My rule with my kids was if I saw anyone in their friend list that I didn’t know or wasn’t someone in their circle of friends, they had to defriend that person. If I caught them doing that three times, I was shutting it down until they could follow the rules. Same rule with pictures and content.
These little adults will suddenly sprout confidence when they’re online.
They’ll say and do things they would never do in person. This is good when it teaches them to step outside their comfort zone in a positive way. But once again, there’s the digital footprint if they decide to be a fool. If there was anything inappropriate on their site—either created by them or copied/forwarded/favorited by them, there were similar consequences to that as well.
There are some fabulous monitoring software options like Net Nanny, and I used the threat of those with my children, always ready to follow through, but never had to. Each parent has their own style; however, I would recommend a lot of open communication whether you monitor by use of software or not. You know your child, you know yourself, and only you know what will help you sleep at night.
But like anything else, if you over-shoot your control, your kids will feel as though you don’t trust them and worse yet, will not learn to make positive choices or feel negative consequences to regulate their behavior on their own. Therefore, regardless of whether you stick to a contract or create a contract and use monitoring software, your communication with your child must be in a manner that reinforces your trust in them in such a way that you allow them some element of independence to make the right choices.
Parents, this is going to hurt, but I’m about to get real. Excessive use of technology, specifically smartphones, leads to some negative consequences for our children. Many do not learn how to effectively communicate with each other. As they grow up, many have difficulty asserting themselves socially or in romantic relationships because they need to muster up the confidence to approach a person or a member of the opposite sex and strike up a conversation. It simply isn’t appropriate, and is somewhat weird, to text a person from across the room and say, “Hey.” The middle school communication style doesn’t translate into adult life.
Similarly, the constant posting of every move you make is preventing you from being present in the moment–in person. Just watch the movie, eat the dinner at the restaurant, enjoy a day at the park. There’s no need to take a selfie and post it. Live it, and post about it later if you must. You need to teach your children the same. Enjoy life, have meaningful conversations and make real connections.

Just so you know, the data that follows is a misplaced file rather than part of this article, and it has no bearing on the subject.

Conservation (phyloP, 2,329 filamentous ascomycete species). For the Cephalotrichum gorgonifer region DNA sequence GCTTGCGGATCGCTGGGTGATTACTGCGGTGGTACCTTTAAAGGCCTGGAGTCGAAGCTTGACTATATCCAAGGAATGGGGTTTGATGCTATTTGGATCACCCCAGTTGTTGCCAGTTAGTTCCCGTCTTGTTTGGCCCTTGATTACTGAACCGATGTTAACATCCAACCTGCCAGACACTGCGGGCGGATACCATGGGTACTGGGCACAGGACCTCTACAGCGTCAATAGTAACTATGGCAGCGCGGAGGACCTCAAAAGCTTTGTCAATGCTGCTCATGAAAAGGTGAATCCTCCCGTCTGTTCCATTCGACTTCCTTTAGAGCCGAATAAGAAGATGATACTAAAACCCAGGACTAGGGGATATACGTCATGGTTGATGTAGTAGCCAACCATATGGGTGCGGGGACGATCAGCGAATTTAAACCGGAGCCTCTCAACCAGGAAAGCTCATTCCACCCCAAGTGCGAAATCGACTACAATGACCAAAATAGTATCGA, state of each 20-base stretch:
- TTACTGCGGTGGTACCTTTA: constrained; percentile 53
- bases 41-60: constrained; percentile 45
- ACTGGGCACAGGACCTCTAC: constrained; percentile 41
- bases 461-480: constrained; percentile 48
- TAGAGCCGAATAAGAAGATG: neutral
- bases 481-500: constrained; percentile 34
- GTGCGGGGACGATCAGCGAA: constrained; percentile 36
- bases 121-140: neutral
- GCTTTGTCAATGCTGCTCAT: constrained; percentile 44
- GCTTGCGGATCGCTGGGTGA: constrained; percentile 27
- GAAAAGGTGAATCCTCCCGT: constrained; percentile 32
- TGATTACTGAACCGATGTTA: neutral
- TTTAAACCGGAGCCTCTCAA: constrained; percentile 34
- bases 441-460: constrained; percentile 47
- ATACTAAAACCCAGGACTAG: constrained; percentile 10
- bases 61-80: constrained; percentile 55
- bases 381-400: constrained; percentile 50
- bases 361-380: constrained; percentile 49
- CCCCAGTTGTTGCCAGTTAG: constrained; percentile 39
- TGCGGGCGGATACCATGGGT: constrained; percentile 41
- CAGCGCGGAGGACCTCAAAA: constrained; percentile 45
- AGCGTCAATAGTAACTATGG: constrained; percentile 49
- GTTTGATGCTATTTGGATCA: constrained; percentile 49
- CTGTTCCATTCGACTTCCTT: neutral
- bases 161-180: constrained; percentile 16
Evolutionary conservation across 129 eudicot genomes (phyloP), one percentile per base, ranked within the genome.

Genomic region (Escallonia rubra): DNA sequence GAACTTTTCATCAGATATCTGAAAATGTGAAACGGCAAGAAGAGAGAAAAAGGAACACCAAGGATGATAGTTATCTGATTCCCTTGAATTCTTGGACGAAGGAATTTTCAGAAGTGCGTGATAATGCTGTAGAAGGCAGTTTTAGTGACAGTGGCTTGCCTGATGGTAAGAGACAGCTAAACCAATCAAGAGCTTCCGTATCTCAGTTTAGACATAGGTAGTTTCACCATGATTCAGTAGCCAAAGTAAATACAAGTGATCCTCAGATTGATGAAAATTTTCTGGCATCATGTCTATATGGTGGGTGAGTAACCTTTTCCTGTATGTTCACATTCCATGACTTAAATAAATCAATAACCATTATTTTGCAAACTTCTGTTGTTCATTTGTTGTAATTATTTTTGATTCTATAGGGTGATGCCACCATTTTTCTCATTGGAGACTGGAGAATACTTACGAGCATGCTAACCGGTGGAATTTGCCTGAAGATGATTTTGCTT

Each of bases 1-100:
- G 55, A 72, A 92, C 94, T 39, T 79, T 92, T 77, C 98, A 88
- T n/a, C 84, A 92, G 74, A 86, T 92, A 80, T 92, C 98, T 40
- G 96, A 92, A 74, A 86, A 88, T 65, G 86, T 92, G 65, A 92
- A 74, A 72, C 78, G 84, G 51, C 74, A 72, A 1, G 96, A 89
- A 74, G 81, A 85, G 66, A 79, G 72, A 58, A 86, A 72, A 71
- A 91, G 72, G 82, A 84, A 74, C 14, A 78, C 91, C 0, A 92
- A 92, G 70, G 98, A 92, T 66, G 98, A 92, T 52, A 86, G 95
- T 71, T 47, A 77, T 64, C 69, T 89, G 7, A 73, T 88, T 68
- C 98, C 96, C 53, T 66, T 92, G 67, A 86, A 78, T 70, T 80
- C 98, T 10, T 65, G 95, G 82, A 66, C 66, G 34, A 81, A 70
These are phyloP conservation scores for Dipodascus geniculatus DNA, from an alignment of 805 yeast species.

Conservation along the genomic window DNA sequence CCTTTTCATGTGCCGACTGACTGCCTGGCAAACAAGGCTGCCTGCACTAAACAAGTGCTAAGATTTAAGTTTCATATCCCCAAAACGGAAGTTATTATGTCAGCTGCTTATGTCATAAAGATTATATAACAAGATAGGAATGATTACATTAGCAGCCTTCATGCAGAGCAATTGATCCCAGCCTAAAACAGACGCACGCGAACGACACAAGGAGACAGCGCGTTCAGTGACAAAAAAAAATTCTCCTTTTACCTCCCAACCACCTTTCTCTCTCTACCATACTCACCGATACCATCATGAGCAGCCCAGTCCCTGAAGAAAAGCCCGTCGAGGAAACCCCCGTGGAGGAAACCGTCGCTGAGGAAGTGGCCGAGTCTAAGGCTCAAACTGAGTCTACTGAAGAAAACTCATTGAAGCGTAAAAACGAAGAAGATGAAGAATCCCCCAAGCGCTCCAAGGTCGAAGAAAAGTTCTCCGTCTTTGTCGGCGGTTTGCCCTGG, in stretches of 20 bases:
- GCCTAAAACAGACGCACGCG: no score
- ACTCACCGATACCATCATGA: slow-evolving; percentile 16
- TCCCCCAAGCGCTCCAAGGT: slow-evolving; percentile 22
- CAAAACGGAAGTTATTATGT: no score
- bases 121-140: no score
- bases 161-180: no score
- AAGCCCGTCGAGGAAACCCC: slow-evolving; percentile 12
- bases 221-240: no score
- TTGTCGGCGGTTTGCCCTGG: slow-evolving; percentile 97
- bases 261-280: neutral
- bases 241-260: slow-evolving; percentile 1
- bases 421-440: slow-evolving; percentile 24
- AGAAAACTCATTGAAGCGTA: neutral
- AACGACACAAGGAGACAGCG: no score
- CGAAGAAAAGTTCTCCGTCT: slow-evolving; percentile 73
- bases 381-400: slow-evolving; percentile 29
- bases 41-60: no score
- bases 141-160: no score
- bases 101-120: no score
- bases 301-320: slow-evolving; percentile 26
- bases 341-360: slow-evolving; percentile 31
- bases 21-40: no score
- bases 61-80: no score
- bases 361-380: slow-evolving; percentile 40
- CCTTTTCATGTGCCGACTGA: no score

And in this world of continuous selfie-taking and posting, you are not doing your children any favors. They are just as cute today as they were 3 posts ago last night. So, stop it.
You likely grew up in a time when cell phones were still getting popular. Many of you first texted on a slide or flip phone using the darn number pad. So texting was not your first language when you were learning how to make friends as an awkward teen. Your kids will not be in the same boat.
The best way to model the need to balance your real and virtual life is to limit your own.
- Create tech-free zones in your house, like the dinner table, and TALK about your day.
- Plan tech-free outings where the phones stay home or in the car in case of emergency. (Somehow, the older folk survived a picnic without being connected to the rest of their friends.)
- Create tech-safe times or tech-free times. In the same way you limit TV, limit the cell phone and social media time.
- Do NOT let your children take their phones to bed. There is evidence of real sleep disorders caused by use of cell phones too close to bedtime. The light from your phone, computer, tablets, and televisions disrupt your circadian rhythm (your sleep/wake cycle) by restricting the production of melatonin. If you want your child to be able to function the next day at school or in soccer practice, take the phone at bedtime.
The benefit to parenting in this day and age is the availability of information for you to research and learn what works best for your family. I’ve listed a few websites below to get you started. Good luck and ENJOY your children!
Elizabeth Murphey is a Licensed Clinical Social Worker in private practice in Richmond, Virginia specializing in parenting, strengthening relationships, and coping with divorce. Read more about Elizabeth and her services: Elizabeth Murphey, LCSW, LLC.